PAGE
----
Special Issue "Aeroengine"

A special issue of Aerospace (ISSN 2226-4310).

Deadline for manuscript submissions: closed (31 July 2018)

Special Issue Editor

Guest Editor
Prof. Dr. Kyros Yakinthos

Department of Mechanical Engineering, Laboratory of Fluid Mechanics and Turbomachinery, Aristotle University of Thessaloniki, 541 24 Thessaloniki, Greece
Website | E-Mail
Interests: computational fluid dynamics; turbulence modeling; transitional boundary layers; active flow control on wings; waste heat management technologies for aeroengines; innovative aeroengine thermodynamic cycles; UAV design and development

Special Issue Information

Dear Colleagues,

This Special Issue on “Aeroengine” aims to provide an overview of the state-of-the-art and the main challenges in the field of aeroengines technology. This Special Issue will include original and review research manuscripts associated with the main innovation and technological advancements in science and technology targeting (but not limited) the efficient operation and optimization of aeroengines, with the use of numerical/computational analysis and/or experimental methods.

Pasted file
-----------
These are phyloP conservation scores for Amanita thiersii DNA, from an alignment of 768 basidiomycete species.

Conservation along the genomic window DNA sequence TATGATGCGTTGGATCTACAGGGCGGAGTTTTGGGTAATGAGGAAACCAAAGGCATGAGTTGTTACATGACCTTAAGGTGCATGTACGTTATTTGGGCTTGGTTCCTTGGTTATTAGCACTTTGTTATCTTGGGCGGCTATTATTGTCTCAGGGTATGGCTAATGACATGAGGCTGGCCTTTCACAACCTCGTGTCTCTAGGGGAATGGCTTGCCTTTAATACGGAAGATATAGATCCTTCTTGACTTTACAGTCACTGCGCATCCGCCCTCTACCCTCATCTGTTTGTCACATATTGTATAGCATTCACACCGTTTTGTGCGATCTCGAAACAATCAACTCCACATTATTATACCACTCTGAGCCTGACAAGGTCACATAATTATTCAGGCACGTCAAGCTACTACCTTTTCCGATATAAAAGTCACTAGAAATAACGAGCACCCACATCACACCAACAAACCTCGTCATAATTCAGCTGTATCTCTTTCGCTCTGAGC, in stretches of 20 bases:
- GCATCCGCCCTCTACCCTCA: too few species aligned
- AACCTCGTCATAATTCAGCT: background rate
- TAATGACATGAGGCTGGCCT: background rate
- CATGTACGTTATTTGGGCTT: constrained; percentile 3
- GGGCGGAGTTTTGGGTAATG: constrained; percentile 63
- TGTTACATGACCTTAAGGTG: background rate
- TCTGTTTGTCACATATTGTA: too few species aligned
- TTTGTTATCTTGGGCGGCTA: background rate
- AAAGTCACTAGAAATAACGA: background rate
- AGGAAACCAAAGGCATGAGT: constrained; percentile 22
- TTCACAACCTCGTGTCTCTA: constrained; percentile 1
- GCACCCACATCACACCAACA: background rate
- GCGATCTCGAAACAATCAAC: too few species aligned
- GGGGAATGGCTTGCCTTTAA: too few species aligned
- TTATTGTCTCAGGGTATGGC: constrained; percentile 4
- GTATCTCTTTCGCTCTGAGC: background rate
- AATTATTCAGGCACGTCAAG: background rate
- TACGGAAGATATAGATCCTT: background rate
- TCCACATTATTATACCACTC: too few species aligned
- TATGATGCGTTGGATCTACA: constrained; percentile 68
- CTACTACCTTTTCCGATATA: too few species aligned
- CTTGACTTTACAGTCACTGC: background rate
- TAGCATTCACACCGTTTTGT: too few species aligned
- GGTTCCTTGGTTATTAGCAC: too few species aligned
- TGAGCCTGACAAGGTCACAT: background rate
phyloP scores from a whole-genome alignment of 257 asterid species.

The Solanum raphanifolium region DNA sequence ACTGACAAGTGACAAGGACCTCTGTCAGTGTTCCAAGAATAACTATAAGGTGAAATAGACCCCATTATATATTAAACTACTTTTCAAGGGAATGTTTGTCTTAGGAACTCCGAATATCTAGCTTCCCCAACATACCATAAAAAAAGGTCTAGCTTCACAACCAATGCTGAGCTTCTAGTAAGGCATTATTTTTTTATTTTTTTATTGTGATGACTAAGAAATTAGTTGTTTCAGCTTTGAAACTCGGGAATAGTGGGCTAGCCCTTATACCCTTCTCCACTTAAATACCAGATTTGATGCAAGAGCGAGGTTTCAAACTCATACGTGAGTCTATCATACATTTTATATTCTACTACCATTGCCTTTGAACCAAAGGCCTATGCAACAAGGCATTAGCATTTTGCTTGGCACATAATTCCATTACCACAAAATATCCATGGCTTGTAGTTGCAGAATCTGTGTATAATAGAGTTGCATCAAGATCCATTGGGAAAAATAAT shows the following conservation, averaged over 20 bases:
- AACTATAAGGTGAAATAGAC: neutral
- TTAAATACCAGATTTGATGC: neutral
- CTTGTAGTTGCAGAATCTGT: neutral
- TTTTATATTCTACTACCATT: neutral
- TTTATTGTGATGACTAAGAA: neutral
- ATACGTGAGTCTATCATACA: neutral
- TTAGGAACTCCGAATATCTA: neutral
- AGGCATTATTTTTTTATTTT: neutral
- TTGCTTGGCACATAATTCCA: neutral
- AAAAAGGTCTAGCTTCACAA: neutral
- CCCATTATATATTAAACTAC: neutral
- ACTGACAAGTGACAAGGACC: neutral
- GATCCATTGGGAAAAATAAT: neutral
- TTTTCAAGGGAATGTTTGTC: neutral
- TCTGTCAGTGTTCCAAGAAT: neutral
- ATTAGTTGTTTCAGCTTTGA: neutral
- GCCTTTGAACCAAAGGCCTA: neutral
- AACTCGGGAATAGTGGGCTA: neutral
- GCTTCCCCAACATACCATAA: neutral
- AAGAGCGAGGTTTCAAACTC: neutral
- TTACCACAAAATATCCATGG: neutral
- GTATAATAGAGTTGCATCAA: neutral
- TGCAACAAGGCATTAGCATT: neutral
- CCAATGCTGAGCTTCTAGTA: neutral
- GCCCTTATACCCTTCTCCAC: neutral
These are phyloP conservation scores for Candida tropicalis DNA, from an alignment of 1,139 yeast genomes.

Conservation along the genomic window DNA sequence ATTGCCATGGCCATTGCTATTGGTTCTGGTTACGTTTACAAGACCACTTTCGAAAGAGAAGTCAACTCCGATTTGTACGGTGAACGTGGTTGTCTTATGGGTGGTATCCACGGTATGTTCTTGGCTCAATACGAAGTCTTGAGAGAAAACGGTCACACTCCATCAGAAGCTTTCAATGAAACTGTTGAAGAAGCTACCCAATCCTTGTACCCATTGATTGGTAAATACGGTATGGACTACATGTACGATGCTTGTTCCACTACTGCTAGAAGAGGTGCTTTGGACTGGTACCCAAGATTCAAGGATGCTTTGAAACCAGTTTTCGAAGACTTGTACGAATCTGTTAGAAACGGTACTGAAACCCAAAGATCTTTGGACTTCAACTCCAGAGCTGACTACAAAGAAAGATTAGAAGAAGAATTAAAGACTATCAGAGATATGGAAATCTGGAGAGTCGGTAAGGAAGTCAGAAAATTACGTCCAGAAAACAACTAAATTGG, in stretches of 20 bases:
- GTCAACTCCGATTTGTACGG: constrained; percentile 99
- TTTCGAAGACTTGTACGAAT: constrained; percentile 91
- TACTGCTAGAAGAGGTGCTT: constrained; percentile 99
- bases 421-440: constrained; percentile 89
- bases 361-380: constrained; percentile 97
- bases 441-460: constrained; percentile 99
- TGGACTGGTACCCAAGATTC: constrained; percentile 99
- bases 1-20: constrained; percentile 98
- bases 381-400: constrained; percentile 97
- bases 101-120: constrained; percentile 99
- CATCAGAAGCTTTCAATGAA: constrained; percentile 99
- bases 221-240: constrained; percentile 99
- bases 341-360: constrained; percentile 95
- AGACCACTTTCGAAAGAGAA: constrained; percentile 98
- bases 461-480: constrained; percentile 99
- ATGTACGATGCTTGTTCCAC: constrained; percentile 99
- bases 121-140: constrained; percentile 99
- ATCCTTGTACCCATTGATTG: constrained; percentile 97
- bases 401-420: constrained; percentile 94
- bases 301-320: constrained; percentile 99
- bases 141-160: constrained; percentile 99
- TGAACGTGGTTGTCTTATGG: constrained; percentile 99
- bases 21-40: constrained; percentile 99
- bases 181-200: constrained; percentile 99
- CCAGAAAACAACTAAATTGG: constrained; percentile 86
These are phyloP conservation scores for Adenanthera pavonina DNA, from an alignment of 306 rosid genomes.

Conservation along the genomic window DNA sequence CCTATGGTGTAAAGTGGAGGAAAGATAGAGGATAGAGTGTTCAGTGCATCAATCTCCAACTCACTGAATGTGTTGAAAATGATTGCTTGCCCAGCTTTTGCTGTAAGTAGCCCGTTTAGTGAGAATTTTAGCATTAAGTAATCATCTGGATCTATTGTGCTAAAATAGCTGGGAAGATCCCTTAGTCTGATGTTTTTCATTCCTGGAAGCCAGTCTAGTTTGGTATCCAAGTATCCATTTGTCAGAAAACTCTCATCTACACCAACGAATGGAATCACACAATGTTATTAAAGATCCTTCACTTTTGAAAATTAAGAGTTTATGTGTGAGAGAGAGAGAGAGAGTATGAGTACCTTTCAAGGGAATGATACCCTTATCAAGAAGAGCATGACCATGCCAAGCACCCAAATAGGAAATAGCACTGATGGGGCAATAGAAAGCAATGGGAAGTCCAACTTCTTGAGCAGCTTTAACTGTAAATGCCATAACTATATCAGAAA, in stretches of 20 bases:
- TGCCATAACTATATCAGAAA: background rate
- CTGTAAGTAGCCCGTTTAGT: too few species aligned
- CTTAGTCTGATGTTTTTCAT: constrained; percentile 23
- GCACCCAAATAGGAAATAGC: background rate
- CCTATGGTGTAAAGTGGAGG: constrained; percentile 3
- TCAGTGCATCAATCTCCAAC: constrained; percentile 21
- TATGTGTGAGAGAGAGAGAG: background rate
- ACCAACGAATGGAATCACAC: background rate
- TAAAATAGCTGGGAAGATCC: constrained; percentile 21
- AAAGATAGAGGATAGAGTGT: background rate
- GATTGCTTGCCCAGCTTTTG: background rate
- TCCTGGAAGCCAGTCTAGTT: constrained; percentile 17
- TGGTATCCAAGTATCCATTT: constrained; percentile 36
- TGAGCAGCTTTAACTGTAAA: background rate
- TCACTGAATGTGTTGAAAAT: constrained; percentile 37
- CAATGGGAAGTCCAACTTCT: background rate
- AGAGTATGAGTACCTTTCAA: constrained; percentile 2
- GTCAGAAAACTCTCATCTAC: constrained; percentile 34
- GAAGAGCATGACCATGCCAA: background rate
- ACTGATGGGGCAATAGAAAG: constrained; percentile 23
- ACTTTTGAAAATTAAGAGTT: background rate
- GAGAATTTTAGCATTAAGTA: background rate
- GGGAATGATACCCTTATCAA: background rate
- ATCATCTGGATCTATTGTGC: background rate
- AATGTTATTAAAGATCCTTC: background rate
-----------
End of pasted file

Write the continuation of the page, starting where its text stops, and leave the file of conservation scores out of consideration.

Particular emphasis will be provided on original manuscripts targeting the achievement of ACARE (Advisory Council for Aviation Research and innovation in Europe) year 2050 targets regarding fuel consumption and pollutant emissions reduction and the fulfillment of the SRIA (Strategic Research and Innovation Agenda) key challenges towards the design of efficient, safe and environmentally friendly aeroengines. Last but not least, the Special Issue “Aeroengine” strongly encourages the submission of original manuscripts addressing other challenging topics such as the ones related with hypersonic propulsion concepts and configurations for future aeroengine applications.

The context of the Special Issue welcomes full research articles and review manuscripts that will make considerable contribution in the following topics:

  • Innovative cycles and engine core concepts
  • Aeroengine noise
  • Intake aerodynamics